“Faith asks no signal from the skies,
To show that prayers accepted rise,
Our Priest is in His holy place,
And answers from the throne of grace.”

1Psalm 56:8

After this manner therefore pray ye 


C.A. Spurgeon from his Morning by Morning Devotional for October 29

9 After this manner therefore pray ye Matthew 6:9 (KJV) : Our Father which art in heaven, Hallowed be thy name. Matthew 6:9 (KJV)

This prayer begins where all true prayer must commence, with the spirit of adoption, “Our Father.” There is no acceptable prayer until we can say, “I will arise, and go unto my Father.” 1
This child-like spirit soon perceives the grandeur of the Father “in heaven,” and ascends to devout adoration, “Hallowed be thy name.” The child lisping, “Abba, Father,” grows into the cherub crying, “Holy, Holy, Holy.” There is but a step from rapturous worship to the glowing missionary spirit, which is a sure outgrowth of filial love and reverent adoration—“Thy kingdom come, Thy will be done on earth as it is in heaven.” Next follows the heartfelt expression of dependence upon God—“Give us this day our daily bread.” Being further illuminated by the Spirit, he discovers that he is not only dependent, but sinful, hence he entreats for mercy, “Forgive us our debts as we forgive our debtors:” and being pardoned, having the righteousness of Christ imputed, and knowing his acceptance with God, he humbly supplicates for holy perseverance, “Lead us not into temptation.” The man who is really forgiven, is anxious not to offend again; the possession of justification leads to an anxious desire for sanctification. “Forgive us our debts,” that is justification; “Lead us not into temptation, but deliver us from evil,” that is sanctification in its negative and positive forms. As the result of all this, there follows a triumphant ascription of praise, “Thine is the kingdom, the power, and the glory, forever and ever, Amen.” We rejoice that our King reigns in providence and shall reign in grace, from the river even to the ends of the earth, and of his dominion there shall be no end. Thus from a sense of adoption, up to fellowship with our reigning Lord, this short model of prayer conducts the soul. Lord, teach us thus to pray.

1Luke 15:18

In Prayer


O LORD,

In prayer I launch far out into the eternal world,

    and on that broad ocean my soul triumphs

    over all evils on the shores of mortality.

Time, with its gay amusements and cruel disappointments

    never appears so inconsiderate as then.

In prayer I see myself as nothing;

    I find my heart going after thee with intensity,

    and long with vehement thirst to live to thee.

Blessed be the strong gales of the Spirit

    that speed me on my way to the New Jerusalem.

In prayer all things here below vanish,

    and nothing seems important

    but holiness of heart and the salvation of other.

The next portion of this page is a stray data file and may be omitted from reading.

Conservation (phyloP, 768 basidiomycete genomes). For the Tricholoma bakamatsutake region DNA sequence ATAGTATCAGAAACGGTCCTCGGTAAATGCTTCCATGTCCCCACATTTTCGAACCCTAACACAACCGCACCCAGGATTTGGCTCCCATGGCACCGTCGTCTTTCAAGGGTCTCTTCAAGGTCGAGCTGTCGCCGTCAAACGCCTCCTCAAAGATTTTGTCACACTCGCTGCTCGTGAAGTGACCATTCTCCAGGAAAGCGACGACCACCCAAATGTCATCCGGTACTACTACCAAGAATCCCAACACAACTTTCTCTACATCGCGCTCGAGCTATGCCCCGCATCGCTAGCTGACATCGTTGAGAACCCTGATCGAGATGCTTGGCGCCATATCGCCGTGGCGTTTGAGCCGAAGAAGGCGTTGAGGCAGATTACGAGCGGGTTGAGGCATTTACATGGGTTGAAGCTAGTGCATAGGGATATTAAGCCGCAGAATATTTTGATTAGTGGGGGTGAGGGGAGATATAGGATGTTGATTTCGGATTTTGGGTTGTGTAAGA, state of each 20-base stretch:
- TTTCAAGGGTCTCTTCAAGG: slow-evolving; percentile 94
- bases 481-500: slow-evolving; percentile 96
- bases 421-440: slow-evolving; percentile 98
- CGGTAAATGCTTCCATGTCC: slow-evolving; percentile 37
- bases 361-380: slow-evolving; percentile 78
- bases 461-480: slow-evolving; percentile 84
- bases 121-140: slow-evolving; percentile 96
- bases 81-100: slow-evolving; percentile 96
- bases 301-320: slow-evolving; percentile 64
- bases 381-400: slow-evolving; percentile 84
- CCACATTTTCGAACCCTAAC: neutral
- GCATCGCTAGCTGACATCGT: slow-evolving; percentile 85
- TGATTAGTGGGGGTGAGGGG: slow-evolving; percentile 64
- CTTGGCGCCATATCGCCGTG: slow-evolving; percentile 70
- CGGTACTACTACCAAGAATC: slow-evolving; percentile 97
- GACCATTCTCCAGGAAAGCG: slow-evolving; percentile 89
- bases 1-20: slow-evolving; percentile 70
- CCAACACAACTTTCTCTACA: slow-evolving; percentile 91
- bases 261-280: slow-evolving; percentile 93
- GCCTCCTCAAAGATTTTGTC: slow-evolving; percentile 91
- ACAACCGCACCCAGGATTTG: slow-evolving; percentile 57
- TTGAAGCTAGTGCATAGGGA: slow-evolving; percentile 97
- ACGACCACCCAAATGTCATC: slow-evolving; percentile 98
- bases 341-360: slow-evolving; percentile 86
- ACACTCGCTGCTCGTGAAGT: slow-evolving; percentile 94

In prayer all my worldly cares, fears, anxieties disappear,

    and are of as little significance as a puff of wind.

In prayer my soul inwardly exults with lively thoughts

    at what thou art doing for thy church,

    and I long that thou shouldest get thyself a great name

    from sinners returning to Zion.

In prayer I am lifted above the frowns and flatteries of life,

    and taste heavenly joys;

    entering into the eternal world

    I can give myself to thee with all my heart,

    to be thine for ever.

In prayer I can place all my concerns in thy hands,

    to be entirely at thy disposal,

    having no will or interest of my own.

In prayer I can intercede for my friends, ministers,

    sinners, the church, thy kingdom to come,

    with greatest freedom, ardent hopes,

    as a son to his father,

    as a lover to the beloved.

Help me to be all prayer and never to cease praying.

From The Valley of Vision – A Collection of Puritan Prayers & Devotions by Arthur Bennett

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Secret Prayer Distinguishes Sincerity from Hypocrisy


by Mike Ratliff

“1 Beware of doing your righteousness before men to be noticed by them; otherwise you have no reward with your Father who is in heaven. Matthew 6:1 (LSB)

Of all of the things Christians do that sets them apart from non-believers, prayer is both practiced heavily and not well understood. There is controversy about what genuine prayer is and isn’t. The Word-Faith people go so far as to use prayer like a vending machine. I could write a post everyday on prayer in this blog from now until the Lord takes me home and never run out of things to write about. Before we go any further in this discussion I want to state here that I am no expert on prayer. My favorite place and time to pray is in my home office in the morning right after showering and dressing before I eat breakfast. I am still learning how to pray. Public prayer like in church prayer meetings or in a Bible study class or a Deacon’s meeting are things that I struggle with. I am not good at it. I hear other people pray out loud and am amazed at the depth and intricate wording of their prayers. Mine are short and sweet. It’s not that I don’t see the value in public prayer, but it seems somewhat pointless to ask someone to pray before a bunch of people who is not prepared or is in the midst of a personal struggle of some kind or is just having a bad day. Then when that person struggles with praying like that there are some who are positive that person’s spiritual maturity is nil. Continue reading

Let us lift up our hearts and our hands to God in Heaven


C.A. Spurgeon from his Morning by Morning devotional for October 11.

41 Let us lift up our heart with our hands unto God in the heavens. Lamentations 3:41 (KJV)